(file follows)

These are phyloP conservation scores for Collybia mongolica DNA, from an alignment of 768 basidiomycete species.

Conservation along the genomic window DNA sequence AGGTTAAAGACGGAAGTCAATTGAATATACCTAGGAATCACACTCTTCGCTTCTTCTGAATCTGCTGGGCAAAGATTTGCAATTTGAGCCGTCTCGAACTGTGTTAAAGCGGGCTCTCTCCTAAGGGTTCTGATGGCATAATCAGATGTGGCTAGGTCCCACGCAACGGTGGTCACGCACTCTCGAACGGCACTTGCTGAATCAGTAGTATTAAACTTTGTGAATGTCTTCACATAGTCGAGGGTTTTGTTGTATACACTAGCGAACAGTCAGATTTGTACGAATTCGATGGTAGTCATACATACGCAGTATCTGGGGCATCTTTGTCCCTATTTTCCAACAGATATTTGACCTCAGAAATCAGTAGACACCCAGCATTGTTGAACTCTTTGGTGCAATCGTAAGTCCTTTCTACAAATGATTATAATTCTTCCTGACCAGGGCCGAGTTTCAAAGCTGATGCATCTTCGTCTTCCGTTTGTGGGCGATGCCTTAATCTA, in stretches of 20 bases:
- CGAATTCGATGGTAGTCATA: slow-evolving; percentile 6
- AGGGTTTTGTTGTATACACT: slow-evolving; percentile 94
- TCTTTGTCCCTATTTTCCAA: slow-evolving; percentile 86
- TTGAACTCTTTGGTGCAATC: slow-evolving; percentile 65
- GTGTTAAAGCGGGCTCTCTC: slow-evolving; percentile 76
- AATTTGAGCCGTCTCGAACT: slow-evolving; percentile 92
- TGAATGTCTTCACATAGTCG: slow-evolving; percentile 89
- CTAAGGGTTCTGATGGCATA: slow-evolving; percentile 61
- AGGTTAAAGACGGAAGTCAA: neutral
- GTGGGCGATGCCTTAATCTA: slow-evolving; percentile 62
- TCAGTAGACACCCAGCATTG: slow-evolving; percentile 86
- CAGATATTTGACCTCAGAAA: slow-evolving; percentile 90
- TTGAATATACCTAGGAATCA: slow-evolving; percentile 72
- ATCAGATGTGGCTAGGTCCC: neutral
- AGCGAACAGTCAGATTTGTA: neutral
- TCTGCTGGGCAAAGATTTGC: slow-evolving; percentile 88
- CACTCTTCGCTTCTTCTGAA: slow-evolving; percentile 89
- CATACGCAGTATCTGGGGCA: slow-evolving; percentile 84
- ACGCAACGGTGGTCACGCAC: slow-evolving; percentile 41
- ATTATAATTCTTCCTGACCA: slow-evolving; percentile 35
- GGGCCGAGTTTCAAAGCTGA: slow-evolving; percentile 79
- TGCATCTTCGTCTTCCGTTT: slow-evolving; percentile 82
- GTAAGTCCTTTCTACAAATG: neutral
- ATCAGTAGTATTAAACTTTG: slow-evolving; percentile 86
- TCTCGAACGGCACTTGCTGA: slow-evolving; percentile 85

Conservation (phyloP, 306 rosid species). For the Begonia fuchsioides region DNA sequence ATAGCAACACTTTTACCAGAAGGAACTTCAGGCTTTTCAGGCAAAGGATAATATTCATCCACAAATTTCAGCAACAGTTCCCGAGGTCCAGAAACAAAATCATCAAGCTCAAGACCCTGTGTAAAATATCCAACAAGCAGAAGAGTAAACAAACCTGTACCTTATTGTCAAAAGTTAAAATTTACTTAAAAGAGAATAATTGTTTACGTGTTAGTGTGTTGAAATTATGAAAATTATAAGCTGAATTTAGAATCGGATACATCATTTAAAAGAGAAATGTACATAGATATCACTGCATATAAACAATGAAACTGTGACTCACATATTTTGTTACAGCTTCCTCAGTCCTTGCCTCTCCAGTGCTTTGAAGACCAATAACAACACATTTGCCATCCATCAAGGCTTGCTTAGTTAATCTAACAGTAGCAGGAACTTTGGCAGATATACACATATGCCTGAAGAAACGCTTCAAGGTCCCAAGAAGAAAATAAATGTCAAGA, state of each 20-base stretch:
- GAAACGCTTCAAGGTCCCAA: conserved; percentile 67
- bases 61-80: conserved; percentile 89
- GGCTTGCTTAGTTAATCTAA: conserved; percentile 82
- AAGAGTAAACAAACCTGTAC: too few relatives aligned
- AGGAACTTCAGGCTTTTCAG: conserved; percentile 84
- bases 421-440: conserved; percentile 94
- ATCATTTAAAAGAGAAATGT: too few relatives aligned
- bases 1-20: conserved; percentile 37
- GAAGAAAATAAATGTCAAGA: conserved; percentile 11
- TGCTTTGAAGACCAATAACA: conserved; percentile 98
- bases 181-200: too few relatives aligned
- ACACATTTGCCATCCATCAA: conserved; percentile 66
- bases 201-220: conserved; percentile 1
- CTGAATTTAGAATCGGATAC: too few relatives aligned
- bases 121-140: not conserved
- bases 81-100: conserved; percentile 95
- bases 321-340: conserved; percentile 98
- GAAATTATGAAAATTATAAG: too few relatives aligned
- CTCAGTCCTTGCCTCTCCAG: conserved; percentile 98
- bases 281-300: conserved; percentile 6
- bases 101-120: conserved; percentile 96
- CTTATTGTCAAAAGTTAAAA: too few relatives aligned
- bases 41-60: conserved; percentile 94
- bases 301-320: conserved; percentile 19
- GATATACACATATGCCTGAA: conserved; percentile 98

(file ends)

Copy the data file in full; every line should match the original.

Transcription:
These are phyloP conservation scores for Collybia mongolica DNA, from an alignment of 768 basidiomycete species.

Conservation along the genomic window DNA sequence AGGTTAAAGACGGAAGTCAATTGAATATACCTAGGAATCACACTCTTCGCTTCTTCTGAATCTGCTGGGCAAAGATTTGCAATTTGAGCCGTCTCGAACTGTGTTAAAGCGGGCTCTCTCCTAAGGGTTCTGATGGCATAATCAGATGTGGCTAGGTCCCACGCAACGGTGGTCACGCACTCTCGAACGGCACTTGCTGAATCAGTAGTATTAAACTTTGTGAATGTCTTCACATAGTCGAGGGTTTTGTTGTATACACTAGCGAACAGTCAGATTTGTACGAATTCGATGGTAGTCATACATACGCAGTATCTGGGGCATCTTTGTCCCTATTTTCCAACAGATATTTGACCTCAGAAATCAGTAGACACCCAGCATTGTTGAACTCTTTGGTGCAATCGTAAGTCCTTTCTACAAATGATTATAATTCTTCCTGACCAGGGCCGAGTTTCAAAGCTGATGCATCTTCGTCTTCCGTTTGTGGGCGATGCCTTAATCTA, in stretches of 20 bases:
- CGAATTCGATGGTAGTCATA: slow-evolving; percentile 6
- AGGGTTTTGTTGTATACACT: slow-evolving; percentile 94
- TCTTTGTCCCTATTTTCCAA: slow-evolving; percentile 86
- TTGAACTCTTTGGTGCAATC: slow-evolving; percentile 65
- GTGTTAAAGCGGGCTCTCTC: slow-evolving; percentile 76
- AATTTGAGCCGTCTCGAACT: slow-evolving; percentile 92
- TGAATGTCTTCACATAGTCG: slow-evolving; percentile 89
- CTAAGGGTTCTGATGGCATA: slow-evolving; percentile 61
- AGGTTAAAGACGGAAGTCAA: neutral
- GTGGGCGATGCCTTAATCTA: slow-evolving; percentile 62
- TCAGTAGACACCCAGCATTG: slow-evolving; percentile 86
- CAGATATTTGACCTCAGAAA: slow-evolving; percentile 90
- TTGAATATACCTAGGAATCA: slow-evolving; percentile 72
- ATCAGATGTGGCTAGGTCCC: neutral
- AGCGAACAGTCAGATTTGTA: neutral
- TCTGCTGGGCAAAGATTTGC: slow-evolving; percentile 88
- CACTCTTCGCTTCTTCTGAA: slow-evolving; percentile 89
- CATACGCAGTATCTGGGGCA: slow-evolving; percentile 84
- ACGCAACGGTGGTCACGCAC: slow-evolving; percentile 41
- ATTATAATTCTTCCTGACCA: slow-evolving; percentile 35
- GGGCCGAGTTTCAAAGCTGA: slow-evolving; percentile 79
- TGCATCTTCGTCTTCCGTTT: slow-evolving; percentile 82
- GTAAGTCCTTTCTACAAATG: neutral
- ATCAGTAGTATTAAACTTTG: slow-evolving; percentile 86
- TCTCGAACGGCACTTGCTGA: slow-evolving; percentile 85

Conservation (phyloP, 306 rosid species). For the Begonia fuchsioides region DNA sequence ATAGCAACACTTTTACCAGAAGGAACTTCAGGCTTTTCAGGCAAAGGATAATATTCATCCACAAATTTCAGCAACAGTTCCCGAGGTCCAGAAACAAAATCATCAAGCTCAAGACCCTGTGTAAAATATCCAACAAGCAGAAGAGTAAACAAACCTGTACCTTATTGTCAAAAGTTAAAATTTACTTAAAAGAGAATAATTGTTTACGTGTTAGTGTGTTGAAATTATGAAAATTATAAGCTGAATTTAGAATCGGATACATCATTTAAAAGAGAAATGTACATAGATATCACTGCATATAAACAATGAAACTGTGACTCACATATTTTGTTACAGCTTCCTCAGTCCTTGCCTCTCCAGTGCTTTGAAGACCAATAACAACACATTTGCCATCCATCAAGGCTTGCTTAGTTAATCTAACAGTAGCAGGAACTTTGGCAGATATACACATATGCCTGAAGAAACGCTTCAAGGTCCCAAGAAGAAAATAAATGTCAAGA, state of each 20-base stretch:
- GAAACGCTTCAAGGTCCCAA: conserved; percentile 67
- bases 61-80: conserved; percentile 89
- GGCTTGCTTAGTTAATCTAA: conserved; percentile 82
- AAGAGTAAACAAACCTGTAC: too few relatives aligned
- AGGAACTTCAGGCTTTTCAG: conserved; percentile 84
- bases 421-440: conserved; percentile 94
- ATCATTTAAAAGAGAAATGT: too few relatives aligned
- bases 1-20: conserved; percentile 37
- GAAGAAAATAAATGTCAAGA: conserved; percentile 11
- TGCTTTGAAGACCAATAACA: conserved; percentile 98
- bases 181-200: too few relatives aligned
- ACACATTTGCCATCCATCAA: conserved; percentile 66
- bases 201-220: conserved; percentile 1
- CTGAATTTAGAATCGGATAC: too few relatives aligned
- bases 121-140: not conserved
- bases 81-100: conserved; percentile 95
- bases 321-340: conserved; percentile 98
- GAAATTATGAAAATTATAAG: too few relatives aligned
- CTCAGTCCTTGCCTCTCCAG: conserved; percentile 98
- bases 281-300: conserved; percentile 6
- bases 101-120: conserved; percentile 96
- CTTATTGTCAAAAGTTAAAA: too few relatives aligned
- bases 41-60: conserved; percentile 94
- bases 301-320: conserved; percentile 19
- GATATACACATATGCCTGAA: conserved; percentile 98